“It’s in my blood,” says Jimi, a crew-cutted 25-year-old who’s preparing to go on tour with his own jazz/hip-hop band, OddAbility. “I can remember my dad sneaking me and my friends into the bar. We’d go out to the Lumberjack to watch my dad play at six years old. I pretty much grew up behind the bar watching my dad.”

The rusted blue and gray 1980 Dodge Ram has been a band van since it left the factory. The Revelators bought it from bluegrass legends the Dillards, and now Russ and one of his twin sons, Sam, pack it with gear, ready to add more gig-miles to the speedometer, which already tops 500,000. On a Friday evening in June, Russ drives the van to the Wild Horse Saloon in Seeley Lake. Seated directly behind his father, Sam Nasset, 23, looks out on the mountains. Sam’s hair is greased back in traditional rockabilly style, and like the rest of the band, he’s got his cowboy boots on. It took Sam some time to embrace the style held dear by his father. “I didn’t think I fit into the whole cowboy thing,” Sam says. “In high school it was like, those guys were hicks and we were skaters and we didn’t like those guys.”

These days, Sam wholeheartedly espouses the joys of rockabilly, in both music and style. He’s got tattoos and hopes of affording a Harley someday. In high school, Sam was into hip-hop and punk music. His first band was a ska ensemble called Four Cent Stomp. Later, he “screamed and played a lot of loud chords” in a punk band, the Evaders. But now, Sam is completely enthralled with rockabilly, and he seems to have a good sense of the genre’s history.

“It’s from the ’50s, which was a much different time,” Sam says. “It was right after World War II, everyone was happy, the world looked good, so music was about fun and partying. I like it in that respect, that it’s about having a good time. And it’s not hard, you know?”

Indeed, most rockabilly songs are made up of three chords, with variations thrown in here or there. But as Sam knows, there are intricacies to playing the music well in a live setting that untrained eyes and ears might miss.

“Most people don’t realize that it takes a certain talent to be able to play in a bar band. To be able to do a song only knowing what the key is and what the feel is. Dad does that every night: ‘Alright, here’s a new song, it’s in the key of A and it’s a shuffle. It comes off the five. Here we go. 1, 2, 3, 4…’ You know, I’ve never heard that song before in my life, and that’s showtime. You can’t fuck up then. If you fuck up, everyone’s going to know it.”

Sam’s a happy-go-lucky guitarist. He smiles a lot, when he’s playing and when he’s not. He gets the occasional strange look behind the deli counter at the Good Food Store, where he works, when he starts fingering an imaginary guitar, a song from the night before still stuck in his head. To hear him wail at the Wild Horse Saloon in Seeley Lake, it’s hard to believe that he’s only been performing this style of music for four years. Sam is convinced that he never would have come as far as he has without his father’s support.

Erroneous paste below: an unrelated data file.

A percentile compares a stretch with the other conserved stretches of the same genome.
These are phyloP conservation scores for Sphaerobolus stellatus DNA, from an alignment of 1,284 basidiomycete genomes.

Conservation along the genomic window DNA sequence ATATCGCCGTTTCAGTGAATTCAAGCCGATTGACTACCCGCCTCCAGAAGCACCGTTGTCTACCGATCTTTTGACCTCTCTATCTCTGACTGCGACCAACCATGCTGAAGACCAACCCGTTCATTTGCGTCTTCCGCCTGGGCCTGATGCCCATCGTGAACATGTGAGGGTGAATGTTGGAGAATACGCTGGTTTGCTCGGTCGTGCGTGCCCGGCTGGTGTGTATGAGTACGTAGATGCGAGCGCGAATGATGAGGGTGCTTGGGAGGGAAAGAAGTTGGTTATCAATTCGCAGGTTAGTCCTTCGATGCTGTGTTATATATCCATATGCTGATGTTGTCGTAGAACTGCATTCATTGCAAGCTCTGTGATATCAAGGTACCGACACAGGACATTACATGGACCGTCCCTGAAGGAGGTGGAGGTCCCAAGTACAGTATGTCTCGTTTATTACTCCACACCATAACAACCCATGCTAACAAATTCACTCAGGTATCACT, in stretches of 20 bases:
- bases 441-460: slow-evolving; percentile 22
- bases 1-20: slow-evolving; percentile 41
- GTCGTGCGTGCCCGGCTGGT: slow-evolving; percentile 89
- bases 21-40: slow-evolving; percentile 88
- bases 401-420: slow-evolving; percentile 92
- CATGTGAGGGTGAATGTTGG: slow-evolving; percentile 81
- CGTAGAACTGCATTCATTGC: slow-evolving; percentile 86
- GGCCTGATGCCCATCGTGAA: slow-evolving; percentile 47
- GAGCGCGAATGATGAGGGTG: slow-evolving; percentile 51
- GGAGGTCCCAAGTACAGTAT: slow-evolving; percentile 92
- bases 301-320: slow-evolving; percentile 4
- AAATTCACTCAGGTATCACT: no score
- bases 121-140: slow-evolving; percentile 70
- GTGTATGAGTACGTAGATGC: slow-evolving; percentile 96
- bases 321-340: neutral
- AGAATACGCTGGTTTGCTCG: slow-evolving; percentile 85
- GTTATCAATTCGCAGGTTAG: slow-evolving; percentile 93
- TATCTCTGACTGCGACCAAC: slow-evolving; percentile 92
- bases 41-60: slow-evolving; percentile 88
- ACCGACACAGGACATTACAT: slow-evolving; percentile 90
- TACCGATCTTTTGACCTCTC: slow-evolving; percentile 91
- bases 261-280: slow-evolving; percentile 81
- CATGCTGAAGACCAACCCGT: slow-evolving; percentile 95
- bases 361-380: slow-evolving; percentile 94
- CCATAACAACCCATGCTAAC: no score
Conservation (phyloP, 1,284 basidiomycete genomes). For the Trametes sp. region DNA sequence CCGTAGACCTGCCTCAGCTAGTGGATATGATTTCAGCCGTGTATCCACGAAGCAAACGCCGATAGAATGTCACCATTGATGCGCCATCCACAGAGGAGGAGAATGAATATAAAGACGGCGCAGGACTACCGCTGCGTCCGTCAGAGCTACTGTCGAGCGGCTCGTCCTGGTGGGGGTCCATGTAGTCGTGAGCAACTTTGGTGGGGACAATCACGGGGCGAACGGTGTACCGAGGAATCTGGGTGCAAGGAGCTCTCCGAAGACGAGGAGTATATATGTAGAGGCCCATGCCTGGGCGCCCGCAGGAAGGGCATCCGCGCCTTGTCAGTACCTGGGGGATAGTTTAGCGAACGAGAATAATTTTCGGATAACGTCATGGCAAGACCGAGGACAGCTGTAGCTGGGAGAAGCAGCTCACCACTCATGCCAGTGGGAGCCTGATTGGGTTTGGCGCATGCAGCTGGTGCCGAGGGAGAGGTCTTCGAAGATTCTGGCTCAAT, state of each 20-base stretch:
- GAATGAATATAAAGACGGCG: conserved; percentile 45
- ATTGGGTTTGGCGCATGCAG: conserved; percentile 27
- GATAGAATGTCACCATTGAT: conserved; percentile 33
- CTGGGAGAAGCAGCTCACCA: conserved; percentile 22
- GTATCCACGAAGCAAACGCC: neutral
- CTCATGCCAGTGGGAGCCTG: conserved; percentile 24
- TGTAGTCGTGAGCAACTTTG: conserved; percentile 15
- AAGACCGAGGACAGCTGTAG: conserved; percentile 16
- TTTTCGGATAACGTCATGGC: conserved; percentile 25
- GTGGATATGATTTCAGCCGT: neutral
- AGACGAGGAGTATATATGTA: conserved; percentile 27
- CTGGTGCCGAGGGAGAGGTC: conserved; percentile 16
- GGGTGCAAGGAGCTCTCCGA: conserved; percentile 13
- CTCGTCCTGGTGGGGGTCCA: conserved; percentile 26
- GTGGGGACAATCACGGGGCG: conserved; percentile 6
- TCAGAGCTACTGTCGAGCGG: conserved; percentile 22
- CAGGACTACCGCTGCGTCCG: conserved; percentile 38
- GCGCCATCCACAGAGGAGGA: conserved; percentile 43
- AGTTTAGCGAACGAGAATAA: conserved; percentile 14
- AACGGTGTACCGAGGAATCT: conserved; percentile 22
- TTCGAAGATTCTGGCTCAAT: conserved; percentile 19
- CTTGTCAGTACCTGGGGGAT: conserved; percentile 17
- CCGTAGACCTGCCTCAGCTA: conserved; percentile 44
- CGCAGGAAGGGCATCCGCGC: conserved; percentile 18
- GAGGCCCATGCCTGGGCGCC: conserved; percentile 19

“Dad gave me the opportunity to play this kind of music, because no one else would have hired me. I didn’t know how to play it. If dad hadn’t given me that opportunity, I don’t know what I’d be doing now. Maybe I’d still be playing punk. Maybe I wouldn’t be playing at all. But he gave me the encouragement by saying, ‘You can play this stuff. I know you can.’ And eventually I figured out, ‘Yeah, I guess I can.’”

The wooden walls and posts of the Wild Horse Saloon absorb sound, not that there’s much of it when the band arrives. The joint is practically empty. As the Revelators open with a Carl Perkins number, the black and red checkerboard dance floor before them remains vacant, and stays so throughout the first set. At set break, the band is disheartened. The reporter is the only one clapping. Between sets, Sam stays close to his father’s side. He is, admittedly, shy for a guy in a rock and roll band. Sam says that when he first started, he’d just watch his father play Keno between sets. Now, he’s slightly more social, but he remains an introvert by nature.

The band still has three sets to go, and gradually dancers accumulate. By the time the band busts out with its arrangement of Slim Harpo’s “Hip Shake Boogie,” they’re dancing all the way to the back row of the checkerboard floor, as if to say king me. Russ and Sam trade solos, playing back to back. There is a dual kinetic and cerebral energy to their playing, a father-and-son chemistry that the crowd swallows whole.